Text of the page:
A constructive conversation is at the heart of leading well. It:

  • Centers on a common purpose — In this case it is about understanding the overall culture strengths/weaknesses and instigating ideas but the focus could be narrowed to discussing culture strengths/weaknesses that impact a specific problem, challenge or goal;
  • Makes a difference;
  • Is guided by a leader – You;
  • A constructive conversation:
    • Is a Dialogue – > Is not a debate.
    • Is about Listening – > Is not about preparing an answer.
    • Is about Being Open -> Is not about making judgments (assumptions).
    • Is about Connecting -> Is not about controlling.

Once the constructive conversation has concluded, it is essential to document the ideas and insights so that the input can be collected, reviewed, prioritized, and acted upon at the functional and leadership levels.

The Intentional Grapevine

I distinctly remember a company that I was working with that had a particularly strong and well entrenched grapevine. If you had to tell two individuals about a change, one on the East Coast and one on the West Coast, by the time you hung up on one the other already knew about the change.

Now that is a slight exaggeration, but the point still stands and you should see this situation as an opportunity.

Informal communication is just as important as planned communication. Like it or not, a substantial part of your culture is built through the grapevine.

Focus some of your informal communication on top “influencers” within the team. There are always people who seem to have a great impact on others. It could be due to their tenure, competence, personality, or other reasons.

Get the influencers on board, and you will gain momentum through allies who will give you the confidence to endure many obstacles.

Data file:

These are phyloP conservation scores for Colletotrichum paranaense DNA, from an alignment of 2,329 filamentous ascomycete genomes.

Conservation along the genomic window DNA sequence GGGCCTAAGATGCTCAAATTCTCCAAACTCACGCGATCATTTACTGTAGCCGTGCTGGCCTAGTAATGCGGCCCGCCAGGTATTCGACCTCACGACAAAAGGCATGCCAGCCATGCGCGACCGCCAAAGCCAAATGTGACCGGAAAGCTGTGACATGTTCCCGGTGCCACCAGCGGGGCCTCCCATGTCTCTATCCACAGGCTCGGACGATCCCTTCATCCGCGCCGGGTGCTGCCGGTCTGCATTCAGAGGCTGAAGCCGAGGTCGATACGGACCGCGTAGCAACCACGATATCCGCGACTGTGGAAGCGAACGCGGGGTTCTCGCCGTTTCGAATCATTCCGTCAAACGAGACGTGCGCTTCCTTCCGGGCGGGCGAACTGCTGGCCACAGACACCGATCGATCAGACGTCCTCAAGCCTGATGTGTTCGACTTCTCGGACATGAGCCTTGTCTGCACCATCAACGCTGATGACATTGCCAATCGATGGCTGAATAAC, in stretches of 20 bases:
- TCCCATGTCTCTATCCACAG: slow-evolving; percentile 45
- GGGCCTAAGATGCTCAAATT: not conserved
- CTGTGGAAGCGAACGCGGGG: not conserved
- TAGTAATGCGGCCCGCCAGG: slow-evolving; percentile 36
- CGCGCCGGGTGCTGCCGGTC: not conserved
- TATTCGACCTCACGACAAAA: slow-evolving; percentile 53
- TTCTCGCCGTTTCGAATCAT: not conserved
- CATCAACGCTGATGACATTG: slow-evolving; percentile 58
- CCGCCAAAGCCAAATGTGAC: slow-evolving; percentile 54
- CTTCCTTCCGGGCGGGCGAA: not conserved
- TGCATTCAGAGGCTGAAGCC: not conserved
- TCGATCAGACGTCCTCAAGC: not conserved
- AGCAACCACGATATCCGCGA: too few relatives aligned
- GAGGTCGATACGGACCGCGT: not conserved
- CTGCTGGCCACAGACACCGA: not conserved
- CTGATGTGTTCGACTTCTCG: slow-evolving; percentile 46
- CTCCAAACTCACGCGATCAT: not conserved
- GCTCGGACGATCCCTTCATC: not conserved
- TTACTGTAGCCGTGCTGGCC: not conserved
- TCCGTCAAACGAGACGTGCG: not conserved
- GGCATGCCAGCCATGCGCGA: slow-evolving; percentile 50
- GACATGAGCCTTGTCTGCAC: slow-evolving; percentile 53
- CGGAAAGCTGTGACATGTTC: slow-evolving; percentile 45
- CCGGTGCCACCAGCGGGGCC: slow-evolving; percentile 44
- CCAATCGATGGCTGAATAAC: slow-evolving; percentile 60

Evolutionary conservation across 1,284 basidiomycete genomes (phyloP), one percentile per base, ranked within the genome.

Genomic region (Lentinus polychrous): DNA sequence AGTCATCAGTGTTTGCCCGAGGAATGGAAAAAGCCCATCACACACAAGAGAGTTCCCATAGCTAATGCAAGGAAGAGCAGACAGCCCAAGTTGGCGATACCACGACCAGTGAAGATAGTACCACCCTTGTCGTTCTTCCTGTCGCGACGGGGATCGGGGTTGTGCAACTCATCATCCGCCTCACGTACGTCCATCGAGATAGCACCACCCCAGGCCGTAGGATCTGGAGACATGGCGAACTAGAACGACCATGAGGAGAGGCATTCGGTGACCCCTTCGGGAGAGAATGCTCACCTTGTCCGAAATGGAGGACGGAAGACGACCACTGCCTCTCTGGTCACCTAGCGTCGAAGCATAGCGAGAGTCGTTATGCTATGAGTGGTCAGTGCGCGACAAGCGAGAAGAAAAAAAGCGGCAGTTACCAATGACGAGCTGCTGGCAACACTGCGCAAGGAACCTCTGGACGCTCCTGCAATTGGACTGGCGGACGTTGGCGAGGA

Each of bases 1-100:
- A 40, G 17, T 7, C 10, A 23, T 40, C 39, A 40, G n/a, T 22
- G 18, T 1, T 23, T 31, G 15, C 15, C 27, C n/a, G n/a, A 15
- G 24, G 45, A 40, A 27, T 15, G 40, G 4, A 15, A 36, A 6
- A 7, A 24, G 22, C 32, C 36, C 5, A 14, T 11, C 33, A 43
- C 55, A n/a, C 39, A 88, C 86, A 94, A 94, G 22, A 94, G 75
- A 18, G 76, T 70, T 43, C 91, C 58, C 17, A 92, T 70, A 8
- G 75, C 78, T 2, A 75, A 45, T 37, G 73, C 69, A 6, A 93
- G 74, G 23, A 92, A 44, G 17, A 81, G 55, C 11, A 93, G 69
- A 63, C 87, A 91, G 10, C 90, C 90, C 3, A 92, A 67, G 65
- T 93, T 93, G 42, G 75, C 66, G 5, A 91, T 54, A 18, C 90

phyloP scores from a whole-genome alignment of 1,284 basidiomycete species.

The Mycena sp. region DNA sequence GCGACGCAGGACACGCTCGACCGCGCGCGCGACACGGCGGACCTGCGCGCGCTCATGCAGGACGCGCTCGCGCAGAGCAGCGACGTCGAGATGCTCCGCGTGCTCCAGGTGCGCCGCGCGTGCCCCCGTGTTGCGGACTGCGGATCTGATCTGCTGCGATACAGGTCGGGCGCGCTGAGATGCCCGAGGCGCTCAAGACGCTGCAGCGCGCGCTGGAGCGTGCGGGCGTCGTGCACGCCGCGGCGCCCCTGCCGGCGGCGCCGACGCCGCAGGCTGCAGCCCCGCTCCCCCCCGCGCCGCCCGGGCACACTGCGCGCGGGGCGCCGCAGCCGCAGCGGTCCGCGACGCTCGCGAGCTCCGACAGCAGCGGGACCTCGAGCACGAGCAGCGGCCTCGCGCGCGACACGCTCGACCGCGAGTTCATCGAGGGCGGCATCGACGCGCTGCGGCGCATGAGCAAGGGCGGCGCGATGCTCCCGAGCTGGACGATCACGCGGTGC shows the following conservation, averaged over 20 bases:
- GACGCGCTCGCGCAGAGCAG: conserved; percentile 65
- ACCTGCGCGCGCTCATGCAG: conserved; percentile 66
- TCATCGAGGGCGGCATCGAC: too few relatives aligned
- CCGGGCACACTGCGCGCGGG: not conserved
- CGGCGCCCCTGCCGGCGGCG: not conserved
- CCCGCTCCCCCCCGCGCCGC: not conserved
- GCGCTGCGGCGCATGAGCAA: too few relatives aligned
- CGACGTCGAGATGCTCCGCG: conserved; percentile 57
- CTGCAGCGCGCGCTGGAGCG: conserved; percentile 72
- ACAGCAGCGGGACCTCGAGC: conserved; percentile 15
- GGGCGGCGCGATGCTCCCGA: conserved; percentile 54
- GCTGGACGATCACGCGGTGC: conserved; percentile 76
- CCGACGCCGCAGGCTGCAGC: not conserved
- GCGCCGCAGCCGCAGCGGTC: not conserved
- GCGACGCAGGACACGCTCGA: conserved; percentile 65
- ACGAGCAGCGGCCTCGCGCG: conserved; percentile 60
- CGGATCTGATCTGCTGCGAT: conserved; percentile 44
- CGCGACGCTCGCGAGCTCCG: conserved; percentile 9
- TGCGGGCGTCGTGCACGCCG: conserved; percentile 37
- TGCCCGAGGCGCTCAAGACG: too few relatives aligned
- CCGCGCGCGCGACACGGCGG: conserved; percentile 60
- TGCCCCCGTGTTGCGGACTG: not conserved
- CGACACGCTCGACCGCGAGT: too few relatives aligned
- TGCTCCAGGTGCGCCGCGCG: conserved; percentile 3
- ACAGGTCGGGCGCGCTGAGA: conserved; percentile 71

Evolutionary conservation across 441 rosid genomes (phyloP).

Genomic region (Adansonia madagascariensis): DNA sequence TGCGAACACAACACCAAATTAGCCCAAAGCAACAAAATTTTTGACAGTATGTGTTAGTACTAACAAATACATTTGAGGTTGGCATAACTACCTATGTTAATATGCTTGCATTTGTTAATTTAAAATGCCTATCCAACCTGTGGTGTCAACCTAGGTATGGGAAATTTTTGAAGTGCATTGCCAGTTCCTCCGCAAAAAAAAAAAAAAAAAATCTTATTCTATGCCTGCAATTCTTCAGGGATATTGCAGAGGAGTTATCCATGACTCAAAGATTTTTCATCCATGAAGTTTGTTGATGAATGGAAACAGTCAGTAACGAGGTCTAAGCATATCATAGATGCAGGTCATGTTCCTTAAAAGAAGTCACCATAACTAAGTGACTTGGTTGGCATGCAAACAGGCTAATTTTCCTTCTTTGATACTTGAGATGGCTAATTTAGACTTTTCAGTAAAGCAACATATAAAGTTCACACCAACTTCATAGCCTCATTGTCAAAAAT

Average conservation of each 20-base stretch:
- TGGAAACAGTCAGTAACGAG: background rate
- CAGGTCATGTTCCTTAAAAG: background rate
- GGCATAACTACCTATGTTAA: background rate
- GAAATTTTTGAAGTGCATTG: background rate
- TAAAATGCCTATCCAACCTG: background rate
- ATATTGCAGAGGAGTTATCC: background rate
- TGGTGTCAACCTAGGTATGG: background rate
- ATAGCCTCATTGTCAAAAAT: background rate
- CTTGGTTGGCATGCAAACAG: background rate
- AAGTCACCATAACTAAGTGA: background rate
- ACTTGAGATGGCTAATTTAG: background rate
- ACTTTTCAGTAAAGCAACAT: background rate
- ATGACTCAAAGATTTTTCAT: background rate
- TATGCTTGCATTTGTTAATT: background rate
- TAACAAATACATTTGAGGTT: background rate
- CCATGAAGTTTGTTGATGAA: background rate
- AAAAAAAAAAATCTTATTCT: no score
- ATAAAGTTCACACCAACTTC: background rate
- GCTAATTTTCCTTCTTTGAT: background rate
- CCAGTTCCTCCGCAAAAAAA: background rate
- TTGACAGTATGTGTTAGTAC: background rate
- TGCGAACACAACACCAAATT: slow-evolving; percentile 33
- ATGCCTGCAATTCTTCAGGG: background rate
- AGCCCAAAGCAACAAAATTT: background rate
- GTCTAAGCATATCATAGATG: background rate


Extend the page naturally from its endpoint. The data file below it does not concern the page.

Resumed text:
The Change Advisory Network

There is definitely a limit to how many people a leader can have a one-on-one conversation with, but it is vitally important to keep track of the pulse of the organization.

You have to ask yourself, “How do I know if my messages are getting through to the front line?” and “Are they getting it?” We have found an effective way to get the answers to these questions: establishing a Change Advisory Network.

This is a select group of people who represent every part of your organization at the front line and at middle manager levels. Their purpose is to meet once or twice a month, depending on your organization’s specific situation, and discuss an agenda focused on gathering ideas, understanding rumors, and, most importantly, encouraging employee engagement.

These groups are best organized in a way that allows for “safe” communication within functional silos and with people at similar levels in the organization. If you have trust issues in your organization, the safer, the better.

Manage the “Noise”

The above techniques are only a few ways to manage noise. There will undoubtedly be instances where some people don’t want to be on board with the change.

Don’t let these few detractors derail your objectives. Negative talk moves much faster in an organization and can have significant downward impact on your goals. Coach and manage the “Negative Nellies” thru the change effort to a place of support for the change or help them find a successful future in another organization.

The take away here is that noise is unproductive and deters from your strategic objectives. So dive into the conversation and create a symphony of healthy discussion about the culture of your organization.

Do you agree with this approach to constructive conversation about how culture impacts your change efforts? What other ideas can you add? Please comment below.

This post originally appeared on CultureUniversity.com .

Scott Beilke is a principal consultant at Brighton Leadership Group, a consultancy that helps senior leaders accelerate organizational strategy. He has worked or consulted in over 15 industries and his clients benefit from his focus on clarity of outcomes, experience, and passion for achieving results. He partners with The Culture Advantage to help organizations build performance cultures and is a faculty member at ultureUniversity.com.
  • Tessa Hilson-Greener

    Excellent article an area in change that is usually overlooked or diluted in the communication plan with little monitoring about how the messages got through and how they were received. Healthy discussions are vital.